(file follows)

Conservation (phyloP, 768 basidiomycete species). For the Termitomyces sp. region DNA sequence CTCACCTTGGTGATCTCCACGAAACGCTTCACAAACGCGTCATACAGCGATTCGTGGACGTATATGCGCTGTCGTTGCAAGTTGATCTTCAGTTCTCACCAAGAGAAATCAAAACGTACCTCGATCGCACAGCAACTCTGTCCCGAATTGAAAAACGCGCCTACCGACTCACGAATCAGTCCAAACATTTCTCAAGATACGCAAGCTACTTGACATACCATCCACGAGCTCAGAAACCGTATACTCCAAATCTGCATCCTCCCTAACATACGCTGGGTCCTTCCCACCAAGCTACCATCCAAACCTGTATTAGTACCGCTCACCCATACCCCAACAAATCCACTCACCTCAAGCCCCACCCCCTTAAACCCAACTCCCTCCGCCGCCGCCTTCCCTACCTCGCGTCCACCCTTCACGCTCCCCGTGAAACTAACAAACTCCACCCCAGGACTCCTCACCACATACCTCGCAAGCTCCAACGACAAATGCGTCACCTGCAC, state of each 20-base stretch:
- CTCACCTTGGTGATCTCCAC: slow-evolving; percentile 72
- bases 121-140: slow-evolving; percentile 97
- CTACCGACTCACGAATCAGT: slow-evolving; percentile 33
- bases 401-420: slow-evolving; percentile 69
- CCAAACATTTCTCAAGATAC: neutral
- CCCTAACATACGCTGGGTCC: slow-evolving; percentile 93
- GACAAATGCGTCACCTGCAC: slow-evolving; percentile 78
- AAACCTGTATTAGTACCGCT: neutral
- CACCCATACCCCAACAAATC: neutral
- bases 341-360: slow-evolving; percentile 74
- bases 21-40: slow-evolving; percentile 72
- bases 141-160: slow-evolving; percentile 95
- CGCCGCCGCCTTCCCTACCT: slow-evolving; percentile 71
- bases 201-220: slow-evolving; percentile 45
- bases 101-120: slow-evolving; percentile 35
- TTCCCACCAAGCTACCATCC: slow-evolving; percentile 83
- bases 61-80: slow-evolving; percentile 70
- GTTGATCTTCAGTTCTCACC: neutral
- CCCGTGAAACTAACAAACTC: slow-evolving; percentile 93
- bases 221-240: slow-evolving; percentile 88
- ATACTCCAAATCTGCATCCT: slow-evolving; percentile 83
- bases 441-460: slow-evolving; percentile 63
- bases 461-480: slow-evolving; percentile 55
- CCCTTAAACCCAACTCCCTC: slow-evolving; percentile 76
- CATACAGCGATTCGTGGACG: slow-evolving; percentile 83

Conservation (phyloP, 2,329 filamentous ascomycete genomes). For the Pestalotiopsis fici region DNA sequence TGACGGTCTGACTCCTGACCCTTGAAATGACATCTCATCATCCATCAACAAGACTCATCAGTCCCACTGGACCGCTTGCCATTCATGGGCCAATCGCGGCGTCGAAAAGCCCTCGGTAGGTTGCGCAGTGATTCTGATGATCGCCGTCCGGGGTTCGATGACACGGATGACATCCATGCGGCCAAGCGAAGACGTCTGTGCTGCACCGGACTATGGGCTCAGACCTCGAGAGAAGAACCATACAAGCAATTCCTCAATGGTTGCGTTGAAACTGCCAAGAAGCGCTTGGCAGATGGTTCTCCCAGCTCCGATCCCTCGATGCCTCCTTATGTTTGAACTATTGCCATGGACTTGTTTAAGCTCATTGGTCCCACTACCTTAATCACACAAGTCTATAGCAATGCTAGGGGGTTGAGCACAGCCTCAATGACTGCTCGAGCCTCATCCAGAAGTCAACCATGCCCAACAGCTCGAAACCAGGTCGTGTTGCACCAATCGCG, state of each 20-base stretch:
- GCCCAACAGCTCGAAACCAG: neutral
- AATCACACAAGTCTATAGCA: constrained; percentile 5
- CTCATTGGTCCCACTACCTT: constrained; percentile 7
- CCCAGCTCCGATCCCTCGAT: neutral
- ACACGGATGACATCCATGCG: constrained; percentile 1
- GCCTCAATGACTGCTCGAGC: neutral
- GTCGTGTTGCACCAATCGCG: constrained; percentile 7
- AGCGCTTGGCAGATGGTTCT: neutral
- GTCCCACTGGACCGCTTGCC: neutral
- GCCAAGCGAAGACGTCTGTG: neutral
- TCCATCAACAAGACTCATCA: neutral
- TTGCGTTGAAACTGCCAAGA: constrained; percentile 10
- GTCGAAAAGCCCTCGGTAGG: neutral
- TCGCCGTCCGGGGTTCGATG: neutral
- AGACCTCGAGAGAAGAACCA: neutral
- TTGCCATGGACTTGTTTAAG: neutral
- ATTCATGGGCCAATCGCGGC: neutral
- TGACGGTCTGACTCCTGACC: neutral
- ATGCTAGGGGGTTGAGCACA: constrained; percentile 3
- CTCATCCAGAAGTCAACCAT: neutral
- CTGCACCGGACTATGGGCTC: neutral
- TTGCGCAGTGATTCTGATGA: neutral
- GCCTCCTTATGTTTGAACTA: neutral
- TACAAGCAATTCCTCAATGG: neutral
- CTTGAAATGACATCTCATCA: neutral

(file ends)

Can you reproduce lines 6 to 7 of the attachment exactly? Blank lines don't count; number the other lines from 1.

- CCAAACATTTCTCAAGATAC: neutral
- CCCTAACATACGCTGGGTCC: slow-evolving; percentile 93